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CJS Seminar: Cara Hunter and Robert Holland

shadow of person in front of bars


Teaching Room 07
Edinburgh Law School
Old College
South Bridge

and Virtually on Zoom


Wed 12 April 2023

Power, access, and emotion: negotiating qualitative research in the Scottish penal system

Cara Hunter and Robert Holland, The University of Edinburgh

The politics of Scottish Imprisonment, 1999-2020

Cara Hunter, University of Edinburgh

Post-devolution, Scotland has been engaged in a ‘nation-building’ project, including a series of attempts to carve out imprisonment’s place within this, and shaping the opportunities and boundaries to prison reform. Academic accounts describe a flurry of penal-policymaking 1999-2007; a political ‘consensus’ over drastically reducing imprisonment post-2007; and various reconfigurations of the prison estate and Scottish Prison Service since. More recently, observers have lamented and questioned the ‘failure’ of this ‘de-carceration’ drive to downsize or radically reshape the prison estate. Using oral-history interviews with key figures in the contemporary imprisonment debate, this project offers an ‘on the ground’ view of: the emergence of this perceived ‘consensus’ over imprisonment; how actors navigated it as a moment of opportunity for change; and how they understand their ‘failures’ or ‘successes’. Interviewees across academia, politics, and the criminal justice system have illuminated a complex picture of this period; shedding light on the hidden strategy, compromise, and conflict that have shaped the last 20 years of imprisonment. The project’s preliminary findings highlight the importance of this kind of oral history, and the complexity of working with penal elites in a highly politicized field.

Emotions and Security: The Exploration of Emotional Labour Within the Security Environment of a Hybrid Space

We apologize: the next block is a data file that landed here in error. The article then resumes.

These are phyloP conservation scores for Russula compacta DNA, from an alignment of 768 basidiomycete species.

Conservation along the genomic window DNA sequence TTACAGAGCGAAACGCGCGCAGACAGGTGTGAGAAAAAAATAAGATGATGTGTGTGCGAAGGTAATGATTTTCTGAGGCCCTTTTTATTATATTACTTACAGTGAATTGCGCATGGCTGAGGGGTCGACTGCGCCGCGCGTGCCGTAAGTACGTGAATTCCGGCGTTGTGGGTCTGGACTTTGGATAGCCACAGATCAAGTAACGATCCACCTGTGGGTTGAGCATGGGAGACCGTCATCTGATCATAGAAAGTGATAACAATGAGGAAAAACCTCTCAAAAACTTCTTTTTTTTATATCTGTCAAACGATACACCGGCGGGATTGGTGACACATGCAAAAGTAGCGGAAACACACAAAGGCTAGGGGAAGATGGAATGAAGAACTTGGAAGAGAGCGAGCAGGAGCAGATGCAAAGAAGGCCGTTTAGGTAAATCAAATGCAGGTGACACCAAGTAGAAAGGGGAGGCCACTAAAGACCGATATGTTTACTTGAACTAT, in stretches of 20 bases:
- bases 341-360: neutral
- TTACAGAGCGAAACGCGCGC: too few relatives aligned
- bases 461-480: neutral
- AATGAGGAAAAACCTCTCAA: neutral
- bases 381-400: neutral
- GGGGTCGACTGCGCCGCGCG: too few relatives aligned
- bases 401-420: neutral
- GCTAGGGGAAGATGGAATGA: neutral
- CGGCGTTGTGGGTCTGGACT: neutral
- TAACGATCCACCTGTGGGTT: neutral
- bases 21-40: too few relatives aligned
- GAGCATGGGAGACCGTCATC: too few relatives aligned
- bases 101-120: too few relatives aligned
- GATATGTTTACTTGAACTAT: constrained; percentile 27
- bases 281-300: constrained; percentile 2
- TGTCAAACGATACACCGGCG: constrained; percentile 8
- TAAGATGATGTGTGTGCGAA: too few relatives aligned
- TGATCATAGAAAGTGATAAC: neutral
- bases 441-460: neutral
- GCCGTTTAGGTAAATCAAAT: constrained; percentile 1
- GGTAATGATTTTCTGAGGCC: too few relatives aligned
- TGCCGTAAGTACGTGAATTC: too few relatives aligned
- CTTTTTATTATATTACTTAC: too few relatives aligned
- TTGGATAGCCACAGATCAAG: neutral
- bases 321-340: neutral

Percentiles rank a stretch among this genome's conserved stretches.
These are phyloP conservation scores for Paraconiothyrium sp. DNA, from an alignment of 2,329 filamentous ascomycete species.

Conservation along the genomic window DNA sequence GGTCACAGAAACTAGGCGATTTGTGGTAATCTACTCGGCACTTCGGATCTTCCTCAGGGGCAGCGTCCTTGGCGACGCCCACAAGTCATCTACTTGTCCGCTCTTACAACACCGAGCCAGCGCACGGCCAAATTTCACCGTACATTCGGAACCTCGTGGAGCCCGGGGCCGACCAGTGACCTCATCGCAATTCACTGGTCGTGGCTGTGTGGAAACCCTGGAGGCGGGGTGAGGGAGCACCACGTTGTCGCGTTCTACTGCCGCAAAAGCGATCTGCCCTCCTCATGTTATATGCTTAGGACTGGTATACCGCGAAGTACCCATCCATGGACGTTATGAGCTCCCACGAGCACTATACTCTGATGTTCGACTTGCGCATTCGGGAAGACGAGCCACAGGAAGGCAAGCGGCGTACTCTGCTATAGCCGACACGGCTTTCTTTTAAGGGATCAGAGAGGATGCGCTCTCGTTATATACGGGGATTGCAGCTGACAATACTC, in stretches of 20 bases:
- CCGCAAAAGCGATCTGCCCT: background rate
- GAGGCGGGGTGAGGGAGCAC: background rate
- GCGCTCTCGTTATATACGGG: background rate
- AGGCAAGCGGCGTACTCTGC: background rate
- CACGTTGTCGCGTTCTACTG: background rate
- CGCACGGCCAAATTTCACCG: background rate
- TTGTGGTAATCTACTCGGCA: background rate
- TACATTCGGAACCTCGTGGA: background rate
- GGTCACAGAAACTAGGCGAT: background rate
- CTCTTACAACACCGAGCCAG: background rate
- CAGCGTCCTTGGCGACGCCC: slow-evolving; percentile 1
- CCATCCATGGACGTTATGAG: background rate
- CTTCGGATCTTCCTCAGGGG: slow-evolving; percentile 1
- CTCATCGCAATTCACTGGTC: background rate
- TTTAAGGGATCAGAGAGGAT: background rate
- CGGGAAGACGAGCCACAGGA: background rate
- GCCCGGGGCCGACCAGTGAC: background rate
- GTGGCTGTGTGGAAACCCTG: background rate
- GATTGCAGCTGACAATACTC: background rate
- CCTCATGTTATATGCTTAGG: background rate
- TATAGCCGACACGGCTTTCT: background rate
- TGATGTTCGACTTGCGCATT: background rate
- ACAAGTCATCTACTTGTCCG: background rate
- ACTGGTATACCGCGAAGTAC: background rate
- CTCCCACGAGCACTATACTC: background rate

Robert Holland, University of Edinburgh

Hybrid security environments are dynamic ecosystems filled with public and private entities, vendors, and security services. Although the everyday activities differ, they all work in tandem toward preserving a calm and orderly environment free from crime. The traditional role of a police officer demands a significant amount of emotional labour to carry out their required duties as they must suppress their own feelings to produce the organizationally desired psychological state with those they interact with. Drawing on the works of Hochschild, high levels of emotional labour can potentially have significant consequences for workers and could impact the overall safety and security of the general public utilising these hybrid spaces. This project aims to explore how emotional labour, and nodal governance, manifests within the British Transport Police team operating within Edinburgh Waverley railway station in Scotland (a hybrid security environment). A mixed-method approach utilising ethnographically inspired participant observation and semi-structured interviews has just been conducted.

This event is free and open to all.

Attend in Person: no registration required.

Attend Virtually: Register on Zoom

This event is part of the Crime, Justice & Society Seminar Series.